Scientists are learning how our immune system senses and tracks down infection in the body by responding to chemical "scents" emitted by bacteria. Studying how immune cells manipulate their movement in response to external signals could shed light not only on how our immune system functions but ... Read More
Researchers are showing renewed interest in learning how phages interact with bacterial hosts, adapting to and overcoming their defenses. The abundance of phages and their importance to evolution and to ecology provide an incentive to study them. The golden era for studying phages stretched from... Read More
PigContinuing activity of pandemic H1N1 influenza in the Southeast, particularly in Georgia, is raising fears of a third wave of swine flu, federal officials said Monday. They urged people to continue getting vaccinated as a preventive measure in case a new outbreak occurs.
Although swine flu... Read More
Halliburton Co. and Schlumberger Ltd., trying to forestall a regulatory crackdown that would cut natural-gas drilling, are developing ways to eliminate the need for chemicals that may taint water supplies near wells.
At risk is hydraulic fracturing, or fracking, a process that unlocked gas de... Read More
Amy Maxmen reports over at Nature News that a team of European researchers has decoded the genome of the Périgord black truffle. Francis Martin, at the French National Institute for Agricultural Research in Nancy, and his colleagues have found that "within its nucleotides reside secrets to the f... Read More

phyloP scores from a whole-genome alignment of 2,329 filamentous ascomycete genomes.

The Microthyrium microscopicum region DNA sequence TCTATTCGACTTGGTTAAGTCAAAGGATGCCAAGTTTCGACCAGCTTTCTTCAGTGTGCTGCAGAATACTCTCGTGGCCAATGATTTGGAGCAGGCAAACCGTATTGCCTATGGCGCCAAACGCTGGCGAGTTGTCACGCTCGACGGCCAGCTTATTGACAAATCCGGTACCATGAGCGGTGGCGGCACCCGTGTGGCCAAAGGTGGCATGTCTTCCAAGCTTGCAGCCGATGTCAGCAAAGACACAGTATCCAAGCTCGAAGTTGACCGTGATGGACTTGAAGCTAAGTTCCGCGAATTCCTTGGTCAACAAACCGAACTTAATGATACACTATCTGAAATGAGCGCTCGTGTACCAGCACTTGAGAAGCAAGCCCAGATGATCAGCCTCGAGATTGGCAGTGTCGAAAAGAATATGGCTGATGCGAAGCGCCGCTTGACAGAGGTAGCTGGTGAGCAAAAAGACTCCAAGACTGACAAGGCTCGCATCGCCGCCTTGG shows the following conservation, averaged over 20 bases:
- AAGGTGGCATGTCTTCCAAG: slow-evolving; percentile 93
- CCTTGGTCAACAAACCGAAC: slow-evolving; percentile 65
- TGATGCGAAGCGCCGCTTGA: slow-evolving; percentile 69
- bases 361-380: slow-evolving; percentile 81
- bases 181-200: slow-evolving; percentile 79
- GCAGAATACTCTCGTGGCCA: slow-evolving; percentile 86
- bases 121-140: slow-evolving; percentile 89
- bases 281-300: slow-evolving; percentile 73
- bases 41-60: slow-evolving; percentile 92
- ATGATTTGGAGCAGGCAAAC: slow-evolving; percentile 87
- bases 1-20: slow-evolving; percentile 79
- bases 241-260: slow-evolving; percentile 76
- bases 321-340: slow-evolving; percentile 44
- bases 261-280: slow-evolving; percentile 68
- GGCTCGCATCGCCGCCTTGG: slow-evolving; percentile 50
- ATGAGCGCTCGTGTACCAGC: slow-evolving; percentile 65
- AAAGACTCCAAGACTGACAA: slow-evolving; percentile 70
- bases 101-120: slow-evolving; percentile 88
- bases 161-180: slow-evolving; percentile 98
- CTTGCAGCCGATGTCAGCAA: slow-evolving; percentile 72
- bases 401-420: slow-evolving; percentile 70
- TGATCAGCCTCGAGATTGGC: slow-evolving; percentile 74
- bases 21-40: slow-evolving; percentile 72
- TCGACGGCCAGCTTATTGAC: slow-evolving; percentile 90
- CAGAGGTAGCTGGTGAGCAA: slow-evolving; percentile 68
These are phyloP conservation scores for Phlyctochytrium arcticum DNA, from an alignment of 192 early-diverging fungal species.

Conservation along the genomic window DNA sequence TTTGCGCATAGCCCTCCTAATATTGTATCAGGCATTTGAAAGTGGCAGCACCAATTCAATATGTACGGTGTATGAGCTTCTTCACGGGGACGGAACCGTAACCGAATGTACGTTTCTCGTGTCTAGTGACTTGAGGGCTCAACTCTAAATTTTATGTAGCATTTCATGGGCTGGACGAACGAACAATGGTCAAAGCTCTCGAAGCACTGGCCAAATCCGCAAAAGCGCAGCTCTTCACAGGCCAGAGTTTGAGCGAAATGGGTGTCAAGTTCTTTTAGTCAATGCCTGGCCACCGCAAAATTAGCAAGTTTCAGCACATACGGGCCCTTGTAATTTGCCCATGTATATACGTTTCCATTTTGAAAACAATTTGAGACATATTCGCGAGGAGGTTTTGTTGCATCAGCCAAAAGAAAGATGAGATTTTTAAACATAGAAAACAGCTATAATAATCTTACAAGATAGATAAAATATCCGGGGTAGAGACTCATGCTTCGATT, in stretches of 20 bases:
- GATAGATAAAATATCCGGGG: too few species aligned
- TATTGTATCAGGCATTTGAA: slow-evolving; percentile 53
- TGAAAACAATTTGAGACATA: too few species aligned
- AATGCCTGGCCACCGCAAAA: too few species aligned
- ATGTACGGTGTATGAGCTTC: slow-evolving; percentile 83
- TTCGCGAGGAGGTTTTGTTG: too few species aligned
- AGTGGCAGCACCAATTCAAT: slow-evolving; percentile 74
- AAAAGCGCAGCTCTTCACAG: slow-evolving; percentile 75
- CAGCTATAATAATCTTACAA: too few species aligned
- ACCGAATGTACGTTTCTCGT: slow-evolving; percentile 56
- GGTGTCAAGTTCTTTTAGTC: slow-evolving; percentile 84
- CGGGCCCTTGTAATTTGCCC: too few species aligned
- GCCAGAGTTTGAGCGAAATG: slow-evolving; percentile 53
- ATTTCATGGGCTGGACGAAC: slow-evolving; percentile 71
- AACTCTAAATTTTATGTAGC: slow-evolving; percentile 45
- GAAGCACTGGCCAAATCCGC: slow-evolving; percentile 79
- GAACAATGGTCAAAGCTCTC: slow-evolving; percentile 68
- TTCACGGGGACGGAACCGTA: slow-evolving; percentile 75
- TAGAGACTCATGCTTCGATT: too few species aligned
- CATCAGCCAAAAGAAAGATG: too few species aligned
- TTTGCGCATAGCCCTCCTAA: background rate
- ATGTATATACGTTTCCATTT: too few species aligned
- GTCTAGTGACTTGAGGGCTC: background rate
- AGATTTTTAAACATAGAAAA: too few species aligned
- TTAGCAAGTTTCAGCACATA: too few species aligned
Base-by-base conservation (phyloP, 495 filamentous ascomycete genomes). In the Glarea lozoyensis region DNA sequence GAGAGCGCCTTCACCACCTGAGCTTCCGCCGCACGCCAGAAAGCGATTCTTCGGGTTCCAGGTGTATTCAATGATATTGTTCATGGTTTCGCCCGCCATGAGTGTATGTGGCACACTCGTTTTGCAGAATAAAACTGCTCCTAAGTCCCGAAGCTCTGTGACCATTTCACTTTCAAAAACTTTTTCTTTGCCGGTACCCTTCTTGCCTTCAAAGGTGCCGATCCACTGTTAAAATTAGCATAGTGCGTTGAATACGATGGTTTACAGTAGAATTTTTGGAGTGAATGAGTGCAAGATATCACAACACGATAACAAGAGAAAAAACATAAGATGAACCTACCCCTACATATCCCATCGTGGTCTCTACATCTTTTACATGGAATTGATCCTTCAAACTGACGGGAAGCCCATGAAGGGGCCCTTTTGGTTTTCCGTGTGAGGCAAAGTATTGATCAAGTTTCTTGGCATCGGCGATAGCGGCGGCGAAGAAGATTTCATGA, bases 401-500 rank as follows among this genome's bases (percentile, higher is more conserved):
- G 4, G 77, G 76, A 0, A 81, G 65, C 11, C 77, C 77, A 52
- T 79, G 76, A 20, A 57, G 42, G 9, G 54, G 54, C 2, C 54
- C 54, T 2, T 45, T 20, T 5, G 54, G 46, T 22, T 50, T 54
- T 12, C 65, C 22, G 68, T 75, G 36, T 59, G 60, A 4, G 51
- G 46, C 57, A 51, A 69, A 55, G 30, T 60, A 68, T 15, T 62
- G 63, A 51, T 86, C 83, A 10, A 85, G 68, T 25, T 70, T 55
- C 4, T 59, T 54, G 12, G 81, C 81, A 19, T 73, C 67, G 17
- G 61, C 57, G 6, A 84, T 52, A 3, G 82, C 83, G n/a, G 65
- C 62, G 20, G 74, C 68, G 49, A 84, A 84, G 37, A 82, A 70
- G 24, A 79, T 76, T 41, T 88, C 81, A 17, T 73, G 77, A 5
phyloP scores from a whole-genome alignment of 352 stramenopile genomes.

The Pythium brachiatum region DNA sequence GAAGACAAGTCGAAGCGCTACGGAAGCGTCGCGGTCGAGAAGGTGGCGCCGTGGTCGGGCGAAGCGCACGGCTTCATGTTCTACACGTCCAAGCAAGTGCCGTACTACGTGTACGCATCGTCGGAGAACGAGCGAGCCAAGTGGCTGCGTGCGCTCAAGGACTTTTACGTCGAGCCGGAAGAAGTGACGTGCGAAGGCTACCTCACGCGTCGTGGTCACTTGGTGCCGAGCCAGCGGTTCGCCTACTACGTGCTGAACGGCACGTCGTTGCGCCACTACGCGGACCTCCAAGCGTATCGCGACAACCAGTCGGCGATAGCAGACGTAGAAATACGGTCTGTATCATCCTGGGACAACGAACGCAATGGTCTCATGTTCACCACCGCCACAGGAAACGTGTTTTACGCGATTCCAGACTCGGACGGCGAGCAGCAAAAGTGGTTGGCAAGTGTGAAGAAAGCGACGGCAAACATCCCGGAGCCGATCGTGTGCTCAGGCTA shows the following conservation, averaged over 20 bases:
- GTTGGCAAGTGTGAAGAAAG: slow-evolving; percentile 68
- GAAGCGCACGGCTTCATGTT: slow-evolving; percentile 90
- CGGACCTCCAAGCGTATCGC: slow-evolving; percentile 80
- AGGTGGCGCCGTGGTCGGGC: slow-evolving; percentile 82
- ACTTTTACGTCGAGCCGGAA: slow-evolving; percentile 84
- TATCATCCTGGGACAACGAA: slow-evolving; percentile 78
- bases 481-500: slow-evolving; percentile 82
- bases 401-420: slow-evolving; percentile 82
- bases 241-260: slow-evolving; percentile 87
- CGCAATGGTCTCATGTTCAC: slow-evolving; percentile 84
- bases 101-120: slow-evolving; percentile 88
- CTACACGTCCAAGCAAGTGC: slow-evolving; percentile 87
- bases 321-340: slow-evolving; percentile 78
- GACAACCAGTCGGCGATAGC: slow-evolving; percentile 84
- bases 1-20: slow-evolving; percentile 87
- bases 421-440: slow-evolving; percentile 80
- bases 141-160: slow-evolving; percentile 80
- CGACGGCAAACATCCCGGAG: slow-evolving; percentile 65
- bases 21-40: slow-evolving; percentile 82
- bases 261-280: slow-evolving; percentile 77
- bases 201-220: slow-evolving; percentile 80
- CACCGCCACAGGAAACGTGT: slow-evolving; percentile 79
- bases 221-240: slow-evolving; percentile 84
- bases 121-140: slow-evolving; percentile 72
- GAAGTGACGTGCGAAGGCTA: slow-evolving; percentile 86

The microbial ecosystem inside the carnivorous pitcher plant is vastly more diverse than previously thought according to research published in the March 2010 issue of the journal Applied and Environmental Microbiology.
Researchers from Louisiana State University used genomic fingerprinting t... Read More
it is not a nice way to die. As the virus spreads through your lungs, your immune system goes into overdrive. Your lungs become leaky and fill with fluid. Your lips and nails, then your skin, turn blue as you struggle to get enough oxygen. Basically, you drown.
Flu can kill in other ways, too... Read More
The effectiveness of ordinary surgical masks as opposed to respirators in protecting health care workers against the 2009 H1N1 influenza virus has been the subject of debate. An observational study published in the April 1, 2010 issue of Clinical Infectious Diseases, available online, suggests t... Read More
Use of the rotavirus vaccine Rotarix in the US has been temporarily suspended because the vaccine was found to be contaminated with porcine circovirus 1 DNA. The discovery was made in the laboratory of Dr. Eric Delwart, who has provided insight into what was found in Rotarix, and why he was anal... Read More
Most of life on Earth is a mystery to us. The bulk of biomass on the planet is made up of microbes. By some estimates, there may be 150 million species of bacteria, but scientists have only formally named a few thousand of them. One of the big causes of this ignorance is that scientists don’t kn... Read More